D-1 Softball and Baseball Graduation Gaps Persist — Show No Sign of Improvement
COLUMBIA, S.C. (Sept. 28, 2015) — The College Sport Research Institute (CSRI) at the University of South Carolina in Columbia, S.C., released its fifth annual NCAA Division I Softball and Baseball Adjusted Graduation Gap (AGG) report today. This report provides an overview of the AGGs of Divisio -I softball and baseball players as well as a five-year longitudinal view of “All AGGs” for Division I conferences sub-divided into “Major” and “Mid-Major” categories.
Overall Results (See tables and charts in Appendix)
- In nearly every conference, Softball AGGs are much smaller than baseball AGGs.
- Over the last five years, there is no sign of improvement in either the softball or baseball AGGs.
- For baseball, the Major conferences have a far worse AGG average than the Mid-Major conferences.
- For softball, the Major conferences have AGGs that are about the same as the Mid-Major conferences.
- For baseball, both the Major (-33.2) and Mid-Major (-16.8) gaps are greater than those for football (-20.0), but less than those for men's basketball (-34.7).
- For softball, both Major (-6.6) and Mid-Major (-4.1) conference average gaps are smaller than those for women’s basketball (Major -15.1; Mid-Major -15.7).
Conference Results (See tables and charts in Appendix)
- For baseball, the smallest (though still sizeable) Major conference AGGs were the Big Ten (-20.4) and Big 12 (-30.9) conferences.
- For softball, the smallest Major conference AGGs were in the Big Ten (-2.7) and Southeastern (-5.1) conferences.
- The best baseball Mid-Major AGGs were in the SWAC (0.7), Horizon (0.4), and Mid-Eastern Athletic (-3.5) conferences.
- The best softball Mid-Major AGGs were in the Northeast (9.1), Mid-Eastern (6.7), and Missouri Valley (6.1), with these positive AGGs indicating higher graduation rates than the general student body.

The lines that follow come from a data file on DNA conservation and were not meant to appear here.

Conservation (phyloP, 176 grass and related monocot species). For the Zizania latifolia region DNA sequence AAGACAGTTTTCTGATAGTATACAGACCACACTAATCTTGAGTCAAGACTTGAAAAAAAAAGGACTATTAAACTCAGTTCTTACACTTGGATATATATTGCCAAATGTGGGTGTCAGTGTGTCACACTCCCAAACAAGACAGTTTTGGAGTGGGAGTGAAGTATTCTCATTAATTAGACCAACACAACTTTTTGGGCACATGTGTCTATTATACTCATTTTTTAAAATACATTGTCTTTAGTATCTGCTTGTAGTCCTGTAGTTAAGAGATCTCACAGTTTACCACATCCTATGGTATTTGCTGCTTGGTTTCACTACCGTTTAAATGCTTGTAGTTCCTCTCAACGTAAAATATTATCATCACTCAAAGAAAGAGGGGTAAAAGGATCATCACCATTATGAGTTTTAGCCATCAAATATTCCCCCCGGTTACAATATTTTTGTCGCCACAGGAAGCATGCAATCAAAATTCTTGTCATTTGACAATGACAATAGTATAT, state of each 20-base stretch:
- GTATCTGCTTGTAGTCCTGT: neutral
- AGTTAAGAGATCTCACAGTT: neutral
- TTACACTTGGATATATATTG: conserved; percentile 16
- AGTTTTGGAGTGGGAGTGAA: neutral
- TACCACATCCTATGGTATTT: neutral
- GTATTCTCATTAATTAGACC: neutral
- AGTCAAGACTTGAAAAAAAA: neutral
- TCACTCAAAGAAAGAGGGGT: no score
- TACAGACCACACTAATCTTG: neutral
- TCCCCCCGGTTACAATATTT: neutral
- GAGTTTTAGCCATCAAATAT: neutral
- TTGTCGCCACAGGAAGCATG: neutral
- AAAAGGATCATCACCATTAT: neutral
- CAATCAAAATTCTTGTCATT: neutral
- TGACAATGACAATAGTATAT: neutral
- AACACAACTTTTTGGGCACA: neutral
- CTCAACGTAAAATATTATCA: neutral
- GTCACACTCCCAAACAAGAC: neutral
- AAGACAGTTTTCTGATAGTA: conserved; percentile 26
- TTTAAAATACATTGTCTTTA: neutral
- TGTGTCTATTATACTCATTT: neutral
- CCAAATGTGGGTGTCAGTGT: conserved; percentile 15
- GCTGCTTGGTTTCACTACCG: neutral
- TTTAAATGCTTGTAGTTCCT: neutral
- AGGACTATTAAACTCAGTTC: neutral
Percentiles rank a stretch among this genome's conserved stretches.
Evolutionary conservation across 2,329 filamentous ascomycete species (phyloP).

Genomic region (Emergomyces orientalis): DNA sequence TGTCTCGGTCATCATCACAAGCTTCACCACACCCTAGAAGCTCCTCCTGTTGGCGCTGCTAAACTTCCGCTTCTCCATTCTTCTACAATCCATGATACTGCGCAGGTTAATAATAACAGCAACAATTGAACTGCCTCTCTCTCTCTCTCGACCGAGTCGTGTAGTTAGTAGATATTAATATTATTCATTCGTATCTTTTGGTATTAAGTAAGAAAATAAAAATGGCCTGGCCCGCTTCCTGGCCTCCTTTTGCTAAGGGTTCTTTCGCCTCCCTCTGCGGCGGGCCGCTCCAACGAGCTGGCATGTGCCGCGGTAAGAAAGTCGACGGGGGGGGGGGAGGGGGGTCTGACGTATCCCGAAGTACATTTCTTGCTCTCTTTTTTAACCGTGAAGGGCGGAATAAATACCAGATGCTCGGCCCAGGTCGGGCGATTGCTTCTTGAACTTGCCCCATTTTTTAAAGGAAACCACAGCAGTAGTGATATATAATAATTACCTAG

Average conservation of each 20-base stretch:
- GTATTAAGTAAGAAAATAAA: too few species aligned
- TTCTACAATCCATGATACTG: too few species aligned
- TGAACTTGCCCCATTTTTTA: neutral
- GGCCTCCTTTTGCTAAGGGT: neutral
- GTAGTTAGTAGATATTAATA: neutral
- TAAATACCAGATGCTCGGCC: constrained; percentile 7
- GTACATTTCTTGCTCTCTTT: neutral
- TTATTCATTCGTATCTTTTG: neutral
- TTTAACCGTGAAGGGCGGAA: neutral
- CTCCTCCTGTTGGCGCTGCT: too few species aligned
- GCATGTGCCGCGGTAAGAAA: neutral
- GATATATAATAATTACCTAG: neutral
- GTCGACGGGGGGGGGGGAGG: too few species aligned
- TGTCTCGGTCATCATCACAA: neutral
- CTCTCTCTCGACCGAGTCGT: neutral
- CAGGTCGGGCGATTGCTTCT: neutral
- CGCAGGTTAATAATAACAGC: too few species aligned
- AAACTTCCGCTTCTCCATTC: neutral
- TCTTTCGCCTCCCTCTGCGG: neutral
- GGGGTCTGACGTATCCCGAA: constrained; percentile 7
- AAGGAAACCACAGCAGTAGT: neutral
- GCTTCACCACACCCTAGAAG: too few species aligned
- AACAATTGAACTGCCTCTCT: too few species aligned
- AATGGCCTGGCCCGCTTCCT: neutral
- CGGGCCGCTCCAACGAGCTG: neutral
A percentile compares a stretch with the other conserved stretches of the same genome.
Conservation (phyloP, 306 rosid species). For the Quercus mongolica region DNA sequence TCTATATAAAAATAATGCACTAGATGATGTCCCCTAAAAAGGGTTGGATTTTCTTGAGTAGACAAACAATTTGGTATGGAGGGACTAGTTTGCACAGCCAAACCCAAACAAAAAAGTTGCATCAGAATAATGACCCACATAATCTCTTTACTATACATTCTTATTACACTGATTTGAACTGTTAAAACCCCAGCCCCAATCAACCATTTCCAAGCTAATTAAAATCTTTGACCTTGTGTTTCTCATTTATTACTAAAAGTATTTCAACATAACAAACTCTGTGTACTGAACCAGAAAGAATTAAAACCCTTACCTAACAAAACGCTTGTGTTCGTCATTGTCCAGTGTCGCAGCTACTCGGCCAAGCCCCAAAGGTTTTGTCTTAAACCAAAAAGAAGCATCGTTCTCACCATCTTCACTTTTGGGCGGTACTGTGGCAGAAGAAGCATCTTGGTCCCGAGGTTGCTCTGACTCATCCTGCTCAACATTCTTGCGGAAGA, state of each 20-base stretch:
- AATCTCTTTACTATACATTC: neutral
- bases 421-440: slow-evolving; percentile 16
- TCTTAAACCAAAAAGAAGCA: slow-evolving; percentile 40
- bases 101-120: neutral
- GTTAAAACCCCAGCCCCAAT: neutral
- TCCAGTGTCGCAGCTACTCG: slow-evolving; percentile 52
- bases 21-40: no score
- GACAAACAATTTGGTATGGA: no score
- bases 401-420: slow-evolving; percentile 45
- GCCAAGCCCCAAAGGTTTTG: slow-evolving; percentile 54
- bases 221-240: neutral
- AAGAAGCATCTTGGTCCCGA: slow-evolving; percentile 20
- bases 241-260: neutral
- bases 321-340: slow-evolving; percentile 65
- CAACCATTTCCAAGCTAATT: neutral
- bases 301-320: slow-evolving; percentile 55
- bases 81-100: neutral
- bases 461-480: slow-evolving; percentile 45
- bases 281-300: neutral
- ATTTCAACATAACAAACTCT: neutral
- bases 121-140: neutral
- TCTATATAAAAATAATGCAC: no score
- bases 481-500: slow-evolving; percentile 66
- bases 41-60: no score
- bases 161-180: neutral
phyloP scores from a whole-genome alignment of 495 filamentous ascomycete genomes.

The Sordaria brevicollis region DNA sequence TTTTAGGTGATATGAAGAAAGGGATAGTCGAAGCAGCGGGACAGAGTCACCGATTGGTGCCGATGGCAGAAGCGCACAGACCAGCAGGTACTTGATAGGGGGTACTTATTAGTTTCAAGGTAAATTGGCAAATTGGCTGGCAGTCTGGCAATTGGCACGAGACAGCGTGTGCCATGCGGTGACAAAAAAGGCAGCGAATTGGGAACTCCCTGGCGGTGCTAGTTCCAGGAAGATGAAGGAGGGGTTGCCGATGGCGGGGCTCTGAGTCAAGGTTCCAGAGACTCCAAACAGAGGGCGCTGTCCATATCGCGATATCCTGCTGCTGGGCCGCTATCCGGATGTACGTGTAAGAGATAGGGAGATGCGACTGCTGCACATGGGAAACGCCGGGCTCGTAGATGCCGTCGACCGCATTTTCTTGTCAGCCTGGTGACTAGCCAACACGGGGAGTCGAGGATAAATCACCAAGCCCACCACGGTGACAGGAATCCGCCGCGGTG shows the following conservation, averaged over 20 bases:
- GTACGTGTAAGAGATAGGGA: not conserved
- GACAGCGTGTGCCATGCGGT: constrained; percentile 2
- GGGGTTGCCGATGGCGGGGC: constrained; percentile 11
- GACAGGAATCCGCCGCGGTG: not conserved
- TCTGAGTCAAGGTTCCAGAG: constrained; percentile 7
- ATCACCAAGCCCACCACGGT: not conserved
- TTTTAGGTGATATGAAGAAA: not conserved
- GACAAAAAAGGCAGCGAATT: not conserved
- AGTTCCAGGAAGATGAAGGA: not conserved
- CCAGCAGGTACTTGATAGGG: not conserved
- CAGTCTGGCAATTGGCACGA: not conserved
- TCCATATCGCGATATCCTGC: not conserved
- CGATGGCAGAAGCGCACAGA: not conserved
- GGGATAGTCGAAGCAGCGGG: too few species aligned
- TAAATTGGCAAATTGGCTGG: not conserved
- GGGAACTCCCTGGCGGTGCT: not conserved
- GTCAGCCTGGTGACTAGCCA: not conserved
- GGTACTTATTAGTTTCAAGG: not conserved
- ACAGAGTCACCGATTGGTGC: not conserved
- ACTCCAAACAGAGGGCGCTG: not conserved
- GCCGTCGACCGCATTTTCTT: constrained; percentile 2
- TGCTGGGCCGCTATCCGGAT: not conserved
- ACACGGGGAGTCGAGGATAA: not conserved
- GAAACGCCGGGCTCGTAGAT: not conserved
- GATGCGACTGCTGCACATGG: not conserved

- The worst Major AGGs in baseball were in the Atlantic Coast (-36.8) and PAC-12 (-44.1) conferences.
- The largest Major AGGs in softball also were in the Atlantic Coast (-10.5) and PAC-12 (-7.4).
- The largest baseball Mid-Major AGGs were the American (-33.7), Big West (-34.4), and Mountain West (-41.3) conferences.
- The worst softball Mid-Major AGGs were in the Southland (-14.8), WAC (-12.4), and Mountain West (-11.4).
- The NCAA does not report ethnic breakdowns for softball.
- Too few schools report Black FGRs to allow ethnic breakdowns for baseball.
CSRI Position on Graduation Rates
In 1990, Congress mandated full disclosure of graduation rates at schools that award athletically related aid and receive federal financial aid. The Federal Graduation Rate (FGR) reflects the percentage of students (athletes and non-athletes) who graduate within six years from the school where they initially enrolled as a full-time student. The FGR measures the extent to which colleges and universities retain and graduate recruited athletes, thus providing one measure of whether they are fulfilling the NCAA’s mission of maintaining athletes as an integral part of their student body. The strength of the FGR is its focus on student retention.
Another useful graduation rate measure, created by the NCAA to track athletes, is called the Graduation Success Rate (GSR). The GSR excludes from its calculation athletes—including transfers—who leave a particular school prior to graduating (i.e. early), but in good academic standing. The NCAA methodology also includes athletes who transfer into an institution in a program’s GSR. The GSR recognizes college athletes may take a different path to graduation than other full-time students. However, a limitation of the GSR is that currently no comparable “graduation” rate exists for the general student body. In other words, the GSR and FGR measures are not comparable.
The AGG was developed to partly address FGR and GSR limitations. The AGG compares an adjusted FGR for full-time students and the reported FGR for college athletes from the following NCAA Division-I sports: FBS football, D-I men’s and women’s basketball, and D-I softball and baseball. Reports regarding each sport are released at various times during the year.